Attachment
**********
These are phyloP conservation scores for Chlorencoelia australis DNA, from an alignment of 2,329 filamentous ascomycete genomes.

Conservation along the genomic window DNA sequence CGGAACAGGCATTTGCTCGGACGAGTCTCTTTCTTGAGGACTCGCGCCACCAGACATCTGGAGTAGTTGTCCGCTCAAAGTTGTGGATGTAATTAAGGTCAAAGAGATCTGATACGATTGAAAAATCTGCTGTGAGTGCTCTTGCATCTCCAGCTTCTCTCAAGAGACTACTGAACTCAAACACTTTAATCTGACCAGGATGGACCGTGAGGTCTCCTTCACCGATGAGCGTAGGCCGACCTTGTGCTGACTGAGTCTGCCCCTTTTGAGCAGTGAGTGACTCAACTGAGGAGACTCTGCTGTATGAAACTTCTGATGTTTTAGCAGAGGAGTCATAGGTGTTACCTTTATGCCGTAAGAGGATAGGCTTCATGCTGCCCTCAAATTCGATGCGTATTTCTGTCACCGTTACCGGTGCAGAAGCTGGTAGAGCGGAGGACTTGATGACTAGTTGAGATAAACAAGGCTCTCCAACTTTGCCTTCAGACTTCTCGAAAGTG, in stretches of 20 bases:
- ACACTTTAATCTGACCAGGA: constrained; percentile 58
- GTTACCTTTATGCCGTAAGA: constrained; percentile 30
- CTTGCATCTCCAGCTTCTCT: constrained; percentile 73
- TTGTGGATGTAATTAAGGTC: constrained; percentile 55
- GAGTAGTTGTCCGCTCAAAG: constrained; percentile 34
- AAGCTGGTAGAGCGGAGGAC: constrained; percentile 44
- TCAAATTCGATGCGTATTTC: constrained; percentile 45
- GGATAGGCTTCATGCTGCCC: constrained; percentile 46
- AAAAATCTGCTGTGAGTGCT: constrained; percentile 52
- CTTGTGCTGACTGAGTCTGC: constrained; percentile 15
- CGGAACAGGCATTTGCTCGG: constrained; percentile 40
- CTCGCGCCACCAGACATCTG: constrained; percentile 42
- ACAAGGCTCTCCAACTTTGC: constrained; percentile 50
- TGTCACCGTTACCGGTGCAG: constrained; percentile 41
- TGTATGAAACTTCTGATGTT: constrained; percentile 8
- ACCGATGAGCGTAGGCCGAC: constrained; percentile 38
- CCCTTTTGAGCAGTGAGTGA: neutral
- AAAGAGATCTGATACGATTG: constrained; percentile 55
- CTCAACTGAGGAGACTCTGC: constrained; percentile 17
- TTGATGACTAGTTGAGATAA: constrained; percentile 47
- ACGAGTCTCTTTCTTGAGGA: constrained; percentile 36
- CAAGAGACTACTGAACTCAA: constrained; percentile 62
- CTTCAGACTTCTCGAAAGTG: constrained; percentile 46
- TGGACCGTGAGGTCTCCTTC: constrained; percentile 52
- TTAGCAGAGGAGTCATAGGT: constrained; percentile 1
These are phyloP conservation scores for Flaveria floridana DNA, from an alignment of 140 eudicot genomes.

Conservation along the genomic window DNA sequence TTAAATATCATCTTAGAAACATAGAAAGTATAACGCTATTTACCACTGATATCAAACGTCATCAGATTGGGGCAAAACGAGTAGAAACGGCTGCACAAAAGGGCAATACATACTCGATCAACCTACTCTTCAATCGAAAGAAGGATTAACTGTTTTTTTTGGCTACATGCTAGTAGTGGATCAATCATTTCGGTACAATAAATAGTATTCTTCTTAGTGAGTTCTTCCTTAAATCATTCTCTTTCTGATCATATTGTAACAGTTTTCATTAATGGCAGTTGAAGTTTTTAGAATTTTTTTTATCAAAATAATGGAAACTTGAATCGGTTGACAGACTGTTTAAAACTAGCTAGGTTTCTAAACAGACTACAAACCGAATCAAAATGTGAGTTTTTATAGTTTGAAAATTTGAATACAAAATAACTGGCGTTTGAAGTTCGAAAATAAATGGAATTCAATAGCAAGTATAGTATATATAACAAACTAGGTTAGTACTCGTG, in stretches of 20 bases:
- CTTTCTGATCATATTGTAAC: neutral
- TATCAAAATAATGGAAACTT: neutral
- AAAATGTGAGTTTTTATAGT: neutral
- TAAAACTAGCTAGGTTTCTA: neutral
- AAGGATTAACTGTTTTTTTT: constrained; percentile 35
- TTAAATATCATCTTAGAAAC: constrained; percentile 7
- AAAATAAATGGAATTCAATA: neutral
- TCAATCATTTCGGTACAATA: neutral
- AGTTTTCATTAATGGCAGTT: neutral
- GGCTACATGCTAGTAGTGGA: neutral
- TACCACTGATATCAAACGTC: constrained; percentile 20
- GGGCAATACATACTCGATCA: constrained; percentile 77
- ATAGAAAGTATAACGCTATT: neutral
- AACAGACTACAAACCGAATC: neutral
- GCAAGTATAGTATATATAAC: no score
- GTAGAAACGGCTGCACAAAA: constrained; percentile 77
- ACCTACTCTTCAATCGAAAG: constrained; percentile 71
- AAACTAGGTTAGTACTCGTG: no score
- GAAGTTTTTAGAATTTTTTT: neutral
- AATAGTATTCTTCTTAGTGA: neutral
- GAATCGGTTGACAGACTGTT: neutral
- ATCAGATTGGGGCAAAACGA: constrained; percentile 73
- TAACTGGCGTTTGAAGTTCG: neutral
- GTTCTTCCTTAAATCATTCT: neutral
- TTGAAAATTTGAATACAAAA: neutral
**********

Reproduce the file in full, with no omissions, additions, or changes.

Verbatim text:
These are phyloP conservation scores for Chlorencoelia australis DNA, from an alignment of 2,329 filamentous ascomycete genomes.

Conservation along the genomic window DNA sequence CGGAACAGGCATTTGCTCGGACGAGTCTCTTTCTTGAGGACTCGCGCCACCAGACATCTGGAGTAGTTGTCCGCTCAAAGTTGTGGATGTAATTAAGGTCAAAGAGATCTGATACGATTGAAAAATCTGCTGTGAGTGCTCTTGCATCTCCAGCTTCTCTCAAGAGACTACTGAACTCAAACACTTTAATCTGACCAGGATGGACCGTGAGGTCTCCTTCACCGATGAGCGTAGGCCGACCTTGTGCTGACTGAGTCTGCCCCTTTTGAGCAGTGAGTGACTCAACTGAGGAGACTCTGCTGTATGAAACTTCTGATGTTTTAGCAGAGGAGTCATAGGTGTTACCTTTATGCCGTAAGAGGATAGGCTTCATGCTGCCCTCAAATTCGATGCGTATTTCTGTCACCGTTACCGGTGCAGAAGCTGGTAGAGCGGAGGACTTGATGACTAGTTGAGATAAACAAGGCTCTCCAACTTTGCCTTCAGACTTCTCGAAAGTG, in stretches of 20 bases:
- ACACTTTAATCTGACCAGGA: constrained; percentile 58
- GTTACCTTTATGCCGTAAGA: constrained; percentile 30
- CTTGCATCTCCAGCTTCTCT: constrained; percentile 73
- TTGTGGATGTAATTAAGGTC: constrained; percentile 55
- GAGTAGTTGTCCGCTCAAAG: constrained; percentile 34
- AAGCTGGTAGAGCGGAGGAC: constrained; percentile 44
- TCAAATTCGATGCGTATTTC: constrained; percentile 45
- GGATAGGCTTCATGCTGCCC: constrained; percentile 46
- AAAAATCTGCTGTGAGTGCT: constrained; percentile 52
- CTTGTGCTGACTGAGTCTGC: constrained; percentile 15
- CGGAACAGGCATTTGCTCGG: constrained; percentile 40
- CTCGCGCCACCAGACATCTG: constrained; percentile 42
- ACAAGGCTCTCCAACTTTGC: constrained; percentile 50
- TGTCACCGTTACCGGTGCAG: constrained; percentile 41
- TGTATGAAACTTCTGATGTT: constrained; percentile 8
- ACCGATGAGCGTAGGCCGAC: constrained; percentile 38
- CCCTTTTGAGCAGTGAGTGA: neutral
- AAAGAGATCTGATACGATTG: constrained; percentile 55
- CTCAACTGAGGAGACTCTGC: constrained; percentile 17
- TTGATGACTAGTTGAGATAA: constrained; percentile 47
- ACGAGTCTCTTTCTTGAGGA: constrained; percentile 36
- CAAGAGACTACTGAACTCAA: constrained; percentile 62
- CTTCAGACTTCTCGAAAGTG: constrained; percentile 46
- TGGACCGTGAGGTCTCCTTC: constrained; percentile 52
- TTAGCAGAGGAGTCATAGGT: constrained; percentile 1
These are phyloP conservation scores for Flaveria floridana DNA, from an alignment of 140 eudicot genomes.

Conservation along the genomic window DNA sequence TTAAATATCATCTTAGAAACATAGAAAGTATAACGCTATTTACCACTGATATCAAACGTCATCAGATTGGGGCAAAACGAGTAGAAACGGCTGCACAAAAGGGCAATACATACTCGATCAACCTACTCTTCAATCGAAAGAAGGATTAACTGTTTTTTTTGGCTACATGCTAGTAGTGGATCAATCATTTCGGTACAATAAATAGTATTCTTCTTAGTGAGTTCTTCCTTAAATCATTCTCTTTCTGATCATATTGTAACAGTTTTCATTAATGGCAGTTGAAGTTTTTAGAATTTTTTTTATCAAAATAATGGAAACTTGAATCGGTTGACAGACTGTTTAAAACTAGCTAGGTTTCTAAACAGACTACAAACCGAATCAAAATGTGAGTTTTTATAGTTTGAAAATTTGAATACAAAATAACTGGCGTTTGAAGTTCGAAAATAAATGGAATTCAATAGCAAGTATAGTATATATAACAAACTAGGTTAGTACTCGTG, in stretches of 20 bases:
- CTTTCTGATCATATTGTAAC: neutral
- TATCAAAATAATGGAAACTT: neutral
- AAAATGTGAGTTTTTATAGT: neutral
- TAAAACTAGCTAGGTTTCTA: neutral
- AAGGATTAACTGTTTTTTTT: constrained; percentile 35
- TTAAATATCATCTTAGAAAC: constrained; percentile 7
- AAAATAAATGGAATTCAATA: neutral
- TCAATCATTTCGGTACAATA: neutral
- AGTTTTCATTAATGGCAGTT: neutral
- GGCTACATGCTAGTAGTGGA: neutral
- TACCACTGATATCAAACGTC: constrained; percentile 20
- GGGCAATACATACTCGATCA: constrained; percentile 77
- ATAGAAAGTATAACGCTATT: neutral
- AACAGACTACAAACCGAATC: neutral
- GCAAGTATAGTATATATAAC: no score
- GTAGAAACGGCTGCACAAAA: constrained; percentile 77
- ACCTACTCTTCAATCGAAAG: constrained; percentile 71
- AAACTAGGTTAGTACTCGTG: no score
- GAAGTTTTTAGAATTTTTTT: neutral
- AATAGTATTCTTCTTAGTGA: neutral
- GAATCGGTTGACAGACTGTT: neutral
- ATCAGATTGGGGCAAAACGA: constrained; percentile 73
- TAACTGGCGTTTGAAGTTCG: neutral
- GTTCTTCCTTAAATCATTCT: neutral
- TTGAAAATTTGAATACAAAA: neutral